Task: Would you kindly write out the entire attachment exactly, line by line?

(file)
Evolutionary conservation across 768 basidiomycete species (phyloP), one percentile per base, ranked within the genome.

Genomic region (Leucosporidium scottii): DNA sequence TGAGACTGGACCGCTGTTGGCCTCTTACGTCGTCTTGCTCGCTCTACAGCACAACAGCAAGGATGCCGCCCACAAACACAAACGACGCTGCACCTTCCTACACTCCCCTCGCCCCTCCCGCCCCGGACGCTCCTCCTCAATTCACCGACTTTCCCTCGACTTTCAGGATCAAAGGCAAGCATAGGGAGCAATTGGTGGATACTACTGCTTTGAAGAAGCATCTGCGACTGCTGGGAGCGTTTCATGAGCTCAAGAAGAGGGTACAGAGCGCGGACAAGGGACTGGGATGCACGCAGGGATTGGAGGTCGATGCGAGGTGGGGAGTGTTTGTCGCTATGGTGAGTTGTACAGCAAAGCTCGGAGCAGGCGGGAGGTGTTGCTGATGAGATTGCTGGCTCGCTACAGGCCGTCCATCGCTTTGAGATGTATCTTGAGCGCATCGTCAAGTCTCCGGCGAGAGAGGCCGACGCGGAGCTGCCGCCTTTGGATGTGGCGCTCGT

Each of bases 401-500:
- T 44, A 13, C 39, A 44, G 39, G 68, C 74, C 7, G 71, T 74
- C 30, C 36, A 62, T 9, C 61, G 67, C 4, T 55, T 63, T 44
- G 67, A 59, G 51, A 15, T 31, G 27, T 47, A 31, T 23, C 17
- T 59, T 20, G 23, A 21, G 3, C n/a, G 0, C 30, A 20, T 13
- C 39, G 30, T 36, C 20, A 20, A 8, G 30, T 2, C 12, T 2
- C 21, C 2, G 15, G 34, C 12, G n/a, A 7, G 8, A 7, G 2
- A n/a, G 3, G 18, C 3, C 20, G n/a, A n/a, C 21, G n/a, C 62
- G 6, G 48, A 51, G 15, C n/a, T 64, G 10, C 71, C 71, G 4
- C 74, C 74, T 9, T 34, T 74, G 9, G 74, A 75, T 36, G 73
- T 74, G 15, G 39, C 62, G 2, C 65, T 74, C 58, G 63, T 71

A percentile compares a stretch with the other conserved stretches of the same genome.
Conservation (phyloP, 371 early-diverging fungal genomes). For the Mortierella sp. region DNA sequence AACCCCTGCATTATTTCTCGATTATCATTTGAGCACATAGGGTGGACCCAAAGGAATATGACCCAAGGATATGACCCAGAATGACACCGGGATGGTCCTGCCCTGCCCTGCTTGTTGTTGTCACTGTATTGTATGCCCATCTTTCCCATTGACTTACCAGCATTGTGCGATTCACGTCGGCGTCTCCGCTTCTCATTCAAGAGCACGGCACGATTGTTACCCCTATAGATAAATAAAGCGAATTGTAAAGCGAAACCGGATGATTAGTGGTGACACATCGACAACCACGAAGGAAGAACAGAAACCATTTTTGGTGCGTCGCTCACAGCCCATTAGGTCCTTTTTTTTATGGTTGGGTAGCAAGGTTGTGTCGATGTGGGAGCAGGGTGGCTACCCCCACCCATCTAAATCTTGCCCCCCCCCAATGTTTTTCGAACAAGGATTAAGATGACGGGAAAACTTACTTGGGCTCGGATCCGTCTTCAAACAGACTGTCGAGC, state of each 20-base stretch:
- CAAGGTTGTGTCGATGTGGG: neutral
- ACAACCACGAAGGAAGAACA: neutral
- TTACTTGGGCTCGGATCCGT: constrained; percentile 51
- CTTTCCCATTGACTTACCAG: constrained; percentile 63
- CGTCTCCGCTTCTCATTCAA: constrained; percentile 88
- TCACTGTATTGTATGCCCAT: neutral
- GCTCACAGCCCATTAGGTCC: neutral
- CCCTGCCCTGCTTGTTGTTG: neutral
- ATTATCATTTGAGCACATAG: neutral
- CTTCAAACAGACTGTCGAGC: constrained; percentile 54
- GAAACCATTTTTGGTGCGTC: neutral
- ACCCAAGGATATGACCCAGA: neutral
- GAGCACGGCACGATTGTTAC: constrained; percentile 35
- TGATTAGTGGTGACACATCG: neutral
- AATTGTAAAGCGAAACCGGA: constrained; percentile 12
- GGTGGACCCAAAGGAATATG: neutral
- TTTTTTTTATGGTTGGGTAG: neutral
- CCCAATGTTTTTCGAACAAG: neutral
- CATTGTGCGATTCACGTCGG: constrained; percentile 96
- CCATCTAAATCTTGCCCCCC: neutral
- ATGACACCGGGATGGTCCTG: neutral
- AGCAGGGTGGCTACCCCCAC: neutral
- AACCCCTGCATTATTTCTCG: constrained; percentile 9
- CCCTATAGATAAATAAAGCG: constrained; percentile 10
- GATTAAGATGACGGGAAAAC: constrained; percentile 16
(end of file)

Evolutionary conservation across 768 basidiomycete species (phyloP), one percentile per base, ranked within the genome.

Genomic region (Leucosporidium scottii): DNA sequence TGAGACTGGACCGCTGTTGGCCTCTTACGTCGTCTTGCTCGCTCTACAGCACAACAGCAAGGATGCCGCCCACAAACACAAACGACGCTGCACCTTCCTACACTCCCCTCGCCCCTCCCGCCCCGGACGCTCCTCCTCAATTCACCGACTTTCCCTCGACTTTCAGGATCAAAGGCAAGCATAGGGAGCAATTGGTGGATACTACTGCTTTGAAGAAGCATCTGCGACTGCTGGGAGCGTTTCATGAGCTCAAGAAGAGGGTACAGAGCGCGGACAAGGGACTGGGATGCACGCAGGGATTGGAGGTCGATGCGAGGTGGGGAGTGTTTGTCGCTATGGTGAGTTGTACAGCAAAGCTCGGAGCAGGCGGGAGGTGTTGCTGATGAGATTGCTGGCTCGCTACAGGCCGTCCATCGCTTTGAGATGTATCTTGAGCGCATCGTCAAGTCTCCGGCGAGAGAGGCCGACGCGGAGCTGCCGCCTTTGGATGTGGCGCTCGT

Each of bases 401-500:
- T 44, A 13, C 39, A 44, G 39, G 68, C 74, C 7, G 71, T 74
- C 30, C 36, A 62, T 9, C 61, G 67, C 4, T 55, T 63, T 44
- G 67, A 59, G 51, A 15, T 31, G 27, T 47, A 31, T 23, C 17
- T 59, T 20, G 23, A 21, G 3, C n/a, G 0, C 30, A 20, T 13
- C 39, G 30, T 36, C 20, A 20, A 8, G 30, T 2, C 12, T 2
- C 21, C 2, G 15, G 34, C 12, G n/a, A 7, G 8, A 7, G 2
- A n/a, G 3, G 18, C 3, C 20, G n/a, A n/a, C 21, G n/a, C 62
- G 6, G 48, A 51, G 15, C n/a, T 64, G 10, C 71, C 71, G 4
- C 74, C 74, T 9, T 34, T 74, G 9, G 74, A 75, T 36, G 73
- T 74, G 15, G 39, C 62, G 2, C 65, T 74, C 58, G 63, T 71

A percentile compares a stretch with the other conserved stretches of the same genome.
Conservation (phyloP, 371 early-diverging fungal genomes). For the Mortierella sp. region DNA sequence AACCCCTGCATTATTTCTCGATTATCATTTGAGCACATAGGGTGGACCCAAAGGAATATGACCCAAGGATATGACCCAGAATGACACCGGGATGGTCCTGCCCTGCCCTGCTTGTTGTTGTCACTGTATTGTATGCCCATCTTTCCCATTGACTTACCAGCATTGTGCGATTCACGTCGGCGTCTCCGCTTCTCATTCAAGAGCACGGCACGATTGTTACCCCTATAGATAAATAAAGCGAATTGTAAAGCGAAACCGGATGATTAGTGGTGACACATCGACAACCACGAAGGAAGAACAGAAACCATTTTTGGTGCGTCGCTCACAGCCCATTAGGTCCTTTTTTTTATGGTTGGGTAGCAAGGTTGTGTCGATGTGGGAGCAGGGTGGCTACCCCCACCCATCTAAATCTTGCCCCCCCCCAATGTTTTTCGAACAAGGATTAAGATGACGGGAAAACTTACTTGGGCTCGGATCCGTCTTCAAACAGACTGTCGAGC, state of each 20-base stretch:
- CAAGGTTGTGTCGATGTGGG: neutral
- ACAACCACGAAGGAAGAACA: neutral
- TTACTTGGGCTCGGATCCGT: constrained; percentile 51
- CTTTCCCATTGACTTACCAG: constrained; percentile 63
- CGTCTCCGCTTCTCATTCAA: constrained; percentile 88
- TCACTGTATTGTATGCCCAT: neutral
- GCTCACAGCCCATTAGGTCC: neutral
- CCCTGCCCTGCTTGTTGTTG: neutral
- ATTATCATTTGAGCACATAG: neutral
- CTTCAAACAGACTGTCGAGC: constrained; percentile 54
- GAAACCATTTTTGGTGCGTC: neutral
- ACCCAAGGATATGACCCAGA: neutral
- GAGCACGGCACGATTGTTAC: constrained; percentile 35
- TGATTAGTGGTGACACATCG: neutral
- AATTGTAAAGCGAAACCGGA: constrained; percentile 12
- GGTGGACCCAAAGGAATATG: neutral
- TTTTTTTTATGGTTGGGTAG: neutral
- CCCAATGTTTTTCGAACAAG: neutral
- CATTGTGCGATTCACGTCGG: constrained; percentile 96
- CCATCTAAATCTTGCCCCCC: neutral
- ATGACACCGGGATGGTCCTG: neutral
- AGCAGGGTGGCTACCCCCAC: neutral
- AACCCCTGCATTATTTCTCG: constrained; percentile 9
- CCCTATAGATAAATAAAGCG: constrained; percentile 10
- GATTAAGATGACGGGAAAAC: constrained; percentile 16